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Diastolic pressure is the bottom number. It tells you the pressure on your artery’s walls between heartbeats, when your heart is relaxing and refilling with blood.

Understanding Blood Pressure Readings Based on at least two readings:

How often should I have my blood pressure checked?

If you don't have high blood pressure, you should have your pressure tested every two years after age 20. Your doctor will test it more often if you have or are at risk for high blood pressure.

How can I lower my blood pressure?

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In some cases, making lifestyle changes can lower your blood pressure. Talk to your doctor to find out if you need prescription medication as well.

Whether you’re trying to prevent or treat high blood pressure, here are nine habits you should follow:

Heart-Healthy Living

What can I do in my daily life to lower my risk of heart disease?

Even when you have several risk factors for heart disease, there are things you can do to improve your chances of avoiding it. You know you should eat healthy, exercise, and quit smoking. Here are some other steps you can take:

  1. Go for regular checkups: At least once a year, get a physical to make sure you haven’t developed any conditions that would put you at risk for heart disease, and to make sure you are controlling any conditions you already have.
  2. Keep tabs on your blood pressure and cholesterol: If you’re getting regular checkups, your doctor can help you track this, but you can also use a home blood pressure device or a blood pressure machine in a pharmacy. Your pharmacist can also check your blood pressure.
  3. Manage your diabetes: If you have diabetes, make sure you’re closely watching your blood sugar levels, eating well, and exercising.
  4. Don’t skip your medications: If you’re taking medications for blood pressure, cholesterol, or diabetes, take them as directed. If you’re having unpleasant side effects, don’t stop taking them. Instead, ask about other options.

What tools can help me keep an eye on my heart health at home?

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If you’re looking to keep close tabs on your blood pressure, weight, or amount of exercise, there are some tools that can help motivate you and track your progress. Here are a few you might consider:

While many people think these are just for athletes, they can help anyone track and improve their fitness level. It can also help you avoid overdoing it.

Talk to your doctor before you start an exercise program. Your doctor can also tell you what your target heart rate should be. To get the most benefit on the heart from the exercise you are doing.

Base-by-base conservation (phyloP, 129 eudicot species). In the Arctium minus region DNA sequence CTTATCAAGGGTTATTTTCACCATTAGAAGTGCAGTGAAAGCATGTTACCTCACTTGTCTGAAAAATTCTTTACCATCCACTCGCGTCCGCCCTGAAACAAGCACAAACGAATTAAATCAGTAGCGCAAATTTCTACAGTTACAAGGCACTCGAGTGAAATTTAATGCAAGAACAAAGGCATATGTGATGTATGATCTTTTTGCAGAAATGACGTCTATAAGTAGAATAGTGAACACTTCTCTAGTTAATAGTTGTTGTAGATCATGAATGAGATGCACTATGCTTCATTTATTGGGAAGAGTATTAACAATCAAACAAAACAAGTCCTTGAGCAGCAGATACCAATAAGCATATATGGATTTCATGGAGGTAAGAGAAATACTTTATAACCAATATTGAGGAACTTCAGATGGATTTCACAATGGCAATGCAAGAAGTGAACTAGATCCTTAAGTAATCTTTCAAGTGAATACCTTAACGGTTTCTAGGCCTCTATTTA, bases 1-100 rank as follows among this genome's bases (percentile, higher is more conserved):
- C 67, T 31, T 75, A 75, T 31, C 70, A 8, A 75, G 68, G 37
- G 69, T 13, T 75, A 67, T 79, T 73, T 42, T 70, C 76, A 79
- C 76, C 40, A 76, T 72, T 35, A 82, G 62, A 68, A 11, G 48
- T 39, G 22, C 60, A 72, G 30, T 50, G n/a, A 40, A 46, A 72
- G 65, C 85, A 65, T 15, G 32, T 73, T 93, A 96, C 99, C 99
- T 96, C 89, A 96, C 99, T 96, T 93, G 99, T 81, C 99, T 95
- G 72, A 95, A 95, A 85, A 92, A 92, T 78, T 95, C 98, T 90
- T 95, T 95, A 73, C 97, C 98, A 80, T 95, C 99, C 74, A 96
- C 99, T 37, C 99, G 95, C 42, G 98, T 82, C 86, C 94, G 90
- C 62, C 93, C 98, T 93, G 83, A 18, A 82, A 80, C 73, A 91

Eating for Your Heart

How can I eat for better heart health?

You don’t have to do a dramatic overhaul to your diet to see improvements to your weight, blood pressure, and cholesterol. Making small changes can be just as effective in lowering your risk of heart disease and may be easier to stick with for the long term.

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You may want to follow a formal diet so you know exactly what to eat, or you might prefer having some general guidelines to keep in mind. Either way, a heart-healthy diet should include these principles:

  • Red meat.
  • Sugary foods and drinks. Try foods made with low- or no-calorie sweeteners, like sucralose, stevia, and aspartame instead of sugar.
  • Saturated and trans fats. Use healthier oils and sprays like olive or canola.
  • Sodium. Limit yourself to 2,300 milligrams (approximately one teaspoon a day) or less daily; 1,500 milligrams a day should be the max if you want to lower blood pressure. Talk to your doctor about whether you should use a salt substitute.
  • Processed foods or canned foods.
    Fruits and vegetables, especially those that are high in potassium, like bananas, raisins, and oranges (7-9 servings every day)
  • Whole grains (6-8 servings a day)
  • Low-fat dairy (2-3 servings a day)
  • Fish and lean meats prepared without skin or added fats (up to 6 ounces a day)

Are there supplements that I can take to improve my heart health?

Omega-3 fatty acid, which is found mainly in fish, may help lower blood pressure and triglycerides, lowering your risk of heart disease. It’s best to get omega-3s from food, so you should aim to eat fatty fish, like salmon, mackerel, and trout, at least twice a week.

When you aren’t getting enough omega-3s from food, a supplement may help. If you have heart disease or high triglycerides, talk to your doctor first. You may need larger doses or prescription-strength omega-3s.

Don’t take more than 3 grams of omega-3 fatty acids per day unless your doctor tells you to. Taking too much can cause bleeding in some people. If you have a bleeding condition or take medicines that increase bleeding, such as blood thinners or pain relievers, talk to your doctor before taking omega-3s.

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Should I take aspirin to help protect my heart?

Aspirin helps thin the blood and prevents clots from forming. Taking a low-dose aspirin daily may help prevent a heart attack if you’re at high risk for having one or you’ve had one in the past. Talk to your doctor about whether aspirin therapy is right for you.

You should not take aspirin if you:

  • Have an allergy to aspirin
  • Are having any medical or dental surgeries or procedures
  • Are at risk of stomach or intestinal bleeding or a hemorrhagic stroke (caused by ruptured blood vessels)
  • Drink alcohol regularly